Samsung’s Tizen project has been through more delays than we care to remember.
Sure, Samsung managed to get out some cameras and smartwatches running the Linux-based operating system, but the company failed to put Tizen where it really matters, on a smartphone, preferably one that customers can buy.
When the Tizen-powered Samsung Z was announced at the beginning of June, it seemed that Tizen was finally about to make its grand entry. Samsung said it would first put the Z on sale in Russia, with the official launch event set for July 10, at a Tizen developer summit in Moscow.
July 10 has come and gone, with no news of the Samsung Z’s market availability. As the Wall Street Journal reports, the developers present at Samsung’s conference were expecting “market-ready products” and an actual launch date, but all they got were promises.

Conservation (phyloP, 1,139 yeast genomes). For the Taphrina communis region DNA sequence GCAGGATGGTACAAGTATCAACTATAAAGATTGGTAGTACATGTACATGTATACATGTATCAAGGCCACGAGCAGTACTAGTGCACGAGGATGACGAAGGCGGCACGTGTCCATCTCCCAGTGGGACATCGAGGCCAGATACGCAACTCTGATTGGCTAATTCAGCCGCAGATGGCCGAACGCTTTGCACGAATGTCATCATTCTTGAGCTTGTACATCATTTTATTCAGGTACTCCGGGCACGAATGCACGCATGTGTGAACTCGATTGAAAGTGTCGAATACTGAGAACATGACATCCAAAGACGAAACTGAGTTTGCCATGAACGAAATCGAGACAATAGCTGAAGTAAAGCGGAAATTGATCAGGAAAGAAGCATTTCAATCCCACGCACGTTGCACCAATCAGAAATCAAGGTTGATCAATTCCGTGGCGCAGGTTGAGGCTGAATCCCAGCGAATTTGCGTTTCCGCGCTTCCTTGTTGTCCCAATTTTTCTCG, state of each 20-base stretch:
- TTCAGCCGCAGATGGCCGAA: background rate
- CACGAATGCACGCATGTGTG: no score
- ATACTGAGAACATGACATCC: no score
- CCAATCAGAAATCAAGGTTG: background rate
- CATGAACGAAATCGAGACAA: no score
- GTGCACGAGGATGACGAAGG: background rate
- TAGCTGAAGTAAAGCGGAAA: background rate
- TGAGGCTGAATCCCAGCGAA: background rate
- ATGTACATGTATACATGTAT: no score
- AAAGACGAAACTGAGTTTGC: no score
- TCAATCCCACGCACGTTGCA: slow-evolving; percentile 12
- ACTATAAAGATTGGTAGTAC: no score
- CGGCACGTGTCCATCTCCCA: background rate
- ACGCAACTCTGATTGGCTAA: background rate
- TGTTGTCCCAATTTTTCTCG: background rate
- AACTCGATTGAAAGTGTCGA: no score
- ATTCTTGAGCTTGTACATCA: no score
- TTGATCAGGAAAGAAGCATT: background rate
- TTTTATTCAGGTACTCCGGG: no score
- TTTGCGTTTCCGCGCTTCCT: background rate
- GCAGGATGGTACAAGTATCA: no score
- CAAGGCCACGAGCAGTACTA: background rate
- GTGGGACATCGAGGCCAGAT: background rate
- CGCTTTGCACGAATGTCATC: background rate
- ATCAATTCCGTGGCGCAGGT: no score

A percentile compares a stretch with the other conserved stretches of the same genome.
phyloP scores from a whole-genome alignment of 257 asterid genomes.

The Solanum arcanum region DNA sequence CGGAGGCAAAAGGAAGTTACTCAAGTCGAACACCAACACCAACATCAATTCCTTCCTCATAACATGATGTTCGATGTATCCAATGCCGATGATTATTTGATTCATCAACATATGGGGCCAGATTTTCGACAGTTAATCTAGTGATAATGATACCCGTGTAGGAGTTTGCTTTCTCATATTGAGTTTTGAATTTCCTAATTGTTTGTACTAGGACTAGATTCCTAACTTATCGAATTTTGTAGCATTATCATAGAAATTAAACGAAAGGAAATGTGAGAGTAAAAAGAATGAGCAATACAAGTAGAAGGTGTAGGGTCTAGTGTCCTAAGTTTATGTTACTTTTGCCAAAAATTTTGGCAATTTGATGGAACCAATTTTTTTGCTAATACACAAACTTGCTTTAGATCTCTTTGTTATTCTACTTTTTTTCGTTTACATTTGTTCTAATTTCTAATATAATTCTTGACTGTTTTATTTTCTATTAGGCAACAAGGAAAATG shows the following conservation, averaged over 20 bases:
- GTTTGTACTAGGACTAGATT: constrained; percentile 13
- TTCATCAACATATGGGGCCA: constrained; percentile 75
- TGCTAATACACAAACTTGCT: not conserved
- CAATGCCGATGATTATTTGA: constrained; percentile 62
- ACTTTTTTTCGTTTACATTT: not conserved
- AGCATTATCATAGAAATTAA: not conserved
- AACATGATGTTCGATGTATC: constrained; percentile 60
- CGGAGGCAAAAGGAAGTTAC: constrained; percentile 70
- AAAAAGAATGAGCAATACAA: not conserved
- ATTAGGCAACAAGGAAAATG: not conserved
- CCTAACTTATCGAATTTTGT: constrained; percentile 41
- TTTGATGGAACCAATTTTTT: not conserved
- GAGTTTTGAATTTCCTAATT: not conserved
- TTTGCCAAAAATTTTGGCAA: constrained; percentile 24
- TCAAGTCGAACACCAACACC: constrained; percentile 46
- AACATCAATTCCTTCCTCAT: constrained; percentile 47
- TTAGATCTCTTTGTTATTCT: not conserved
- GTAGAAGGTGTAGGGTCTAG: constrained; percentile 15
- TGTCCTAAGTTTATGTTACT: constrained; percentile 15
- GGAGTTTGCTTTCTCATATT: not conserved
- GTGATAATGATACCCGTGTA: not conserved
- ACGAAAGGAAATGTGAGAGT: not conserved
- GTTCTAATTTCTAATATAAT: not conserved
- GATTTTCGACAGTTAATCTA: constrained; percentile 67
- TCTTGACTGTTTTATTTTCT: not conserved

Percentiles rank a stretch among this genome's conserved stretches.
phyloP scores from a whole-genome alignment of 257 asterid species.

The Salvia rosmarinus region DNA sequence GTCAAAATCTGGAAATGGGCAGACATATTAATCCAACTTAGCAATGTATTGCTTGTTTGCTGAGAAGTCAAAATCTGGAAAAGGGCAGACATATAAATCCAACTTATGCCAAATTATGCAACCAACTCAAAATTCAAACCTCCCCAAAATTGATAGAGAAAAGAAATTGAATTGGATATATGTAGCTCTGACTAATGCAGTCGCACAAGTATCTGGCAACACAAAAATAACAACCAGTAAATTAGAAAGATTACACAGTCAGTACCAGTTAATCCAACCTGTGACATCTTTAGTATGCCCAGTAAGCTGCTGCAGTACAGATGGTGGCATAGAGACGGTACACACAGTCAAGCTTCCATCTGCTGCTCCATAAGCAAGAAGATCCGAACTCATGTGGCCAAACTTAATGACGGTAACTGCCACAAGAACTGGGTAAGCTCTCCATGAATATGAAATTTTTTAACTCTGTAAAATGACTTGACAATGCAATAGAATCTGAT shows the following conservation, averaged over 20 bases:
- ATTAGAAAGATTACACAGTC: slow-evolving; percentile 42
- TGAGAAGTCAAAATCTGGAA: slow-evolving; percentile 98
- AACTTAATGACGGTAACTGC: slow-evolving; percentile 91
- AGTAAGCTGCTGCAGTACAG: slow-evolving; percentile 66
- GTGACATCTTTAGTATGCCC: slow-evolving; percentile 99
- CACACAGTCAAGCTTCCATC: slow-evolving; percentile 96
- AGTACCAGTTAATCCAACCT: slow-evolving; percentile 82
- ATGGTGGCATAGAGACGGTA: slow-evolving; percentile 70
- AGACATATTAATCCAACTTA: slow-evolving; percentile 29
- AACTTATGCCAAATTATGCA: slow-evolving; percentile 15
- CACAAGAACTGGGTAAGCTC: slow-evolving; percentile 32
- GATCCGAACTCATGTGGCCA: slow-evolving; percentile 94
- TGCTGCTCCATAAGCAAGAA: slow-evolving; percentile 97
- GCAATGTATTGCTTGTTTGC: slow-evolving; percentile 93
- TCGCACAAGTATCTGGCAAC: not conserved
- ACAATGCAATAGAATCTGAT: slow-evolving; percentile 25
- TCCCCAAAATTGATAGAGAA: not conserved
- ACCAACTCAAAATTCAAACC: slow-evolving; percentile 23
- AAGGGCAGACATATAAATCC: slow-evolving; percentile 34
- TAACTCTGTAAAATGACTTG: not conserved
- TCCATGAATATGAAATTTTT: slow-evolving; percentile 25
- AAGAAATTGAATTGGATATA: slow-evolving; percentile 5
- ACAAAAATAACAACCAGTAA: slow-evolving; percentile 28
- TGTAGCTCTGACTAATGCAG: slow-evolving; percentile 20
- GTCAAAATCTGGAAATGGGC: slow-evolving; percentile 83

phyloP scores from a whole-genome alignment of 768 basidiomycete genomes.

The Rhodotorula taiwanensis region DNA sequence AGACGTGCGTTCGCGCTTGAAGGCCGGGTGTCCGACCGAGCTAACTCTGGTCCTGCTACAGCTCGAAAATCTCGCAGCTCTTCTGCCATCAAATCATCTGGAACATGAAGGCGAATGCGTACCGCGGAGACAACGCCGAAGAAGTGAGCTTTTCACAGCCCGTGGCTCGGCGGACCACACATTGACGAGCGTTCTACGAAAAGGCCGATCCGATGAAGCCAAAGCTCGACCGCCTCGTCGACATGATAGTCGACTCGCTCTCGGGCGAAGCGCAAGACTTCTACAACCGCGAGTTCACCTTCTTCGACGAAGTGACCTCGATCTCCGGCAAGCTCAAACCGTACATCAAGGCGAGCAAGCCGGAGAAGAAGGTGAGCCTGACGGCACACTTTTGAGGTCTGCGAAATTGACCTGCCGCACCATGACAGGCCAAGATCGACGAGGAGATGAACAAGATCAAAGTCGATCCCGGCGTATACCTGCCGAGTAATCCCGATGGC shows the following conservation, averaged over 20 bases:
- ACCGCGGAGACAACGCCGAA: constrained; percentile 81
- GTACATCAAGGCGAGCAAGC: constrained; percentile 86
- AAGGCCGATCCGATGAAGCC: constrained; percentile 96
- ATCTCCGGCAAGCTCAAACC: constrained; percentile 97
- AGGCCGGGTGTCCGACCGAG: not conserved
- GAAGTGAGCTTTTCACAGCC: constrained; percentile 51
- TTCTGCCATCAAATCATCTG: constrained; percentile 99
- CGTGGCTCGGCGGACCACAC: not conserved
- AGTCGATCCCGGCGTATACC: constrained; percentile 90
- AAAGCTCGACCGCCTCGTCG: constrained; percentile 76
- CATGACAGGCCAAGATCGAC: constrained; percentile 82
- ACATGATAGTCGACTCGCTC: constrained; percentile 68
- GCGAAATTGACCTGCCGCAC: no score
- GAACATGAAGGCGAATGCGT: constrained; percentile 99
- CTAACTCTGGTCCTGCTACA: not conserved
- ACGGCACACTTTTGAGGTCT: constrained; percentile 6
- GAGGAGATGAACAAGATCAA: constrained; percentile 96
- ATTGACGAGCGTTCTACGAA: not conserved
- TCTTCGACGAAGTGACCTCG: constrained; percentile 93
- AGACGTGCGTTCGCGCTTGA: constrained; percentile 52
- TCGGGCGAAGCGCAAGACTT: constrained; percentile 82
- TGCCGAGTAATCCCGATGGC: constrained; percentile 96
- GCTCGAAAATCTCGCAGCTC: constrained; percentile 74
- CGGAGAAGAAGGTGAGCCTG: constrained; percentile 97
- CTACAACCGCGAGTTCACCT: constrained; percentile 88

“The smartphone will appear on the Russian market later, when we can offer our users a fullest portfolio of applications,” said Samsung in a statement.
The launch was postponed just days before the developer conference, according to the WSJ. The cancellation brings to mind a similar misstep from January, when Japanese retailer NTT DoCoMo decided to cancel its first Tizen devices at the last minute.
For what is worth, Samsung may still keep its promise to launch the Samsung Z in Q3 2014, though the motivation for delay – to allow devs to create more apps for the platform – doesn’t bode well for the project.
Samsung’s struggle to get its new OS off the ground illustrates just how hard it is to break into a market where one player holds 80 percent of the pie. And Russia may be one of the easier markets for Tizen to enter – the challenge is even more daunting in the West, where Android and iOS already have firm grips over the saturated markets.